The honeymoon ended with 14:12 remaining in the fourth quarter of the very first home game of Zach Wilson’s very first NFL season.
Moments after Wilson’s errant throw to a wide-open Michael Carter near midfield skittered off the running back’s outstretched hands, the 22-year-old quarterback heard his first boos from Jets fans hoping he’d be finally be the one to deliver their team from football purgatory.
Welcome to New York, Zach!
Wilson may yet become the answer to the Jets' decades-long search for a worthy successor to Joe Namath, but not before he goes through some difficult moments during his NFL apprenticeship. Moments, for example, like the nightmare afternoon he experienced in Sunday’s 25-6 loss to Bill Belichick’s Patriots at MetLife Stadium.
Wilson’s misfire to Carter on what should have been an easy dump-off pass came on the heels of a four interception performance against a coach who might just as easily be named Voldemort as Belichick. He who shall not be named did a number on Wilson, just as he has done against Sam "Seeing Ghosts" Darnold, Mark "Butt Fumble" Sanchez and so many others who have been vanquished by the most accomplished coach in NFL history and a decades-old nemesis for the team he spurned in 2000.
It was therefore no surprise that Wilson couldn’t solve Belichick’s defense, because very few young quarterbacks can. For that matter, nor can many veteran passers either. There were three interceptions in the first half and one more in the third quarter, when Wilson hoisted a deep throw he’d hoped to complete to fellow rookie Elijah Moore. Instead, the ball was hopelessly off target and went directly into the arms of safety Devin McCourty at the Patriots’ 43.
Wilson accounted for just a pair of field goals just a week after showing some life in the second half of a 19-14 loss in Carolina. He’d been decked six times by the Panthers’ defense yet made it a one-score game with a commendable late-game comeback.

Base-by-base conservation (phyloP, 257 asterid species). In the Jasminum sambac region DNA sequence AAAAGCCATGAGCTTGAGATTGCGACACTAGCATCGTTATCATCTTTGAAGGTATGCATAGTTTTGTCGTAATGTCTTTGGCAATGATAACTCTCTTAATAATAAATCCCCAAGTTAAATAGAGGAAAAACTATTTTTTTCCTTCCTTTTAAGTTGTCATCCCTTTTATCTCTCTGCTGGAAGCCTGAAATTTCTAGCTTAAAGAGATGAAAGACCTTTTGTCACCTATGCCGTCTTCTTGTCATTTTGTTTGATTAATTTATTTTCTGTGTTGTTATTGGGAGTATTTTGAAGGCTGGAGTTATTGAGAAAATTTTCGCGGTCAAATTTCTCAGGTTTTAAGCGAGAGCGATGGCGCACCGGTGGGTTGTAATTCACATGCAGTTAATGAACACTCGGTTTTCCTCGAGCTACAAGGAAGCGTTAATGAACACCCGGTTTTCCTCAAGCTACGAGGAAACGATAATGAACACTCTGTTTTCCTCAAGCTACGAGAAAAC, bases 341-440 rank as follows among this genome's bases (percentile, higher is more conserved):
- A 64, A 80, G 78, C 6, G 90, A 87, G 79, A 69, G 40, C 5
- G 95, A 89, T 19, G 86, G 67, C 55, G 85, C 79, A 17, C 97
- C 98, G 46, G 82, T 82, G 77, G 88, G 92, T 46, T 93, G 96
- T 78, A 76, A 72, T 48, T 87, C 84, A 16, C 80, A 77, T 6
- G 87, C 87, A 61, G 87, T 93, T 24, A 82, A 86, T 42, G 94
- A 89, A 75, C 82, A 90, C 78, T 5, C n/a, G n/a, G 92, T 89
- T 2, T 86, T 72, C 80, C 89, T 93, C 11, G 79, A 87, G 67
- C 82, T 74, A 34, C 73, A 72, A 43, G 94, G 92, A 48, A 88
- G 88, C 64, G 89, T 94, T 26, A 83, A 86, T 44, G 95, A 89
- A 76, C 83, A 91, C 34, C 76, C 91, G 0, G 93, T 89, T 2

No such luck against the Patriots. And there’s more where that came from.
"I promise you," Jets coach Robert Saleh said, "this is not going to be the hardest game he ever plays."
Wilson accepted both blame and criticism after throwing interceptions on the first two passes he attempted and poor accuracy and timing on many others.
"I’m not paying attention to it, but they should be booing," Wilson said. "We didn’t play well on offense. We didn’t execute. We’ve got to do a better job."
Wilson’s final stat line was gruesome: 19-for-33 for 210 yards, zero touchdowns, four interceptions and a 37.0 rating.
"First two passes put our team in a bad spot," Wilson said. "I have to do a better job executing. Turnovers are a deciding factor in winning games. I have to do a better job executing."
He also needs to realize he can’t try to be the hero every time he takes the field. This isn’t BYU, and Boise State isn’t on your schedule any longer.
"When you have a rookie quarterback, it’s just having confidence that it’s OK to play a boring game of football," Saleh said. "He’s an electric dude, he’s competitive as crap, [but] sometimes it’s OK to be boring."
Boring certainly would have been better against the Patriots, especially with the Jets showing life in the running game with 152 yards. But Wilson was far too daring for his own good, especially against a defense conceived by the most brilliant defensive mind in the history of football. Instead of taking checkdowns when his downfield receivers were covered, Wilson too often tried to force the ball into coverage.
Rule No. 1 of playing in today’s AFC East: Do not try to outsmart Belichick. Ever.
"Just got to execute across the board," Wilson said. "I’ve got to do better."
Wilson is a supremely confident player whose arm talent is tantalizingly good and whose football IQ is off the charts. But that doesn’t mean he can simply come into the best league on the planet and dominate. There are dues to be paid and lessons to learn. Sunday afternoon offered the latest proof of that.
But while Jets fans may already be experiencing frustration at the start of Wilson’s career, his teammates most certainly are not.
"We’ve got to continue to build him up," defensive lineman Sheldon Rankins said. "Just allow him to be himself and work through it and eventually, we’ll get this thing going. As a younger player, you want to be that guy to make big plays. It’s his first home game in front of our home crowd, and he wanted to do some special things."
Sorry, kid. Not this time.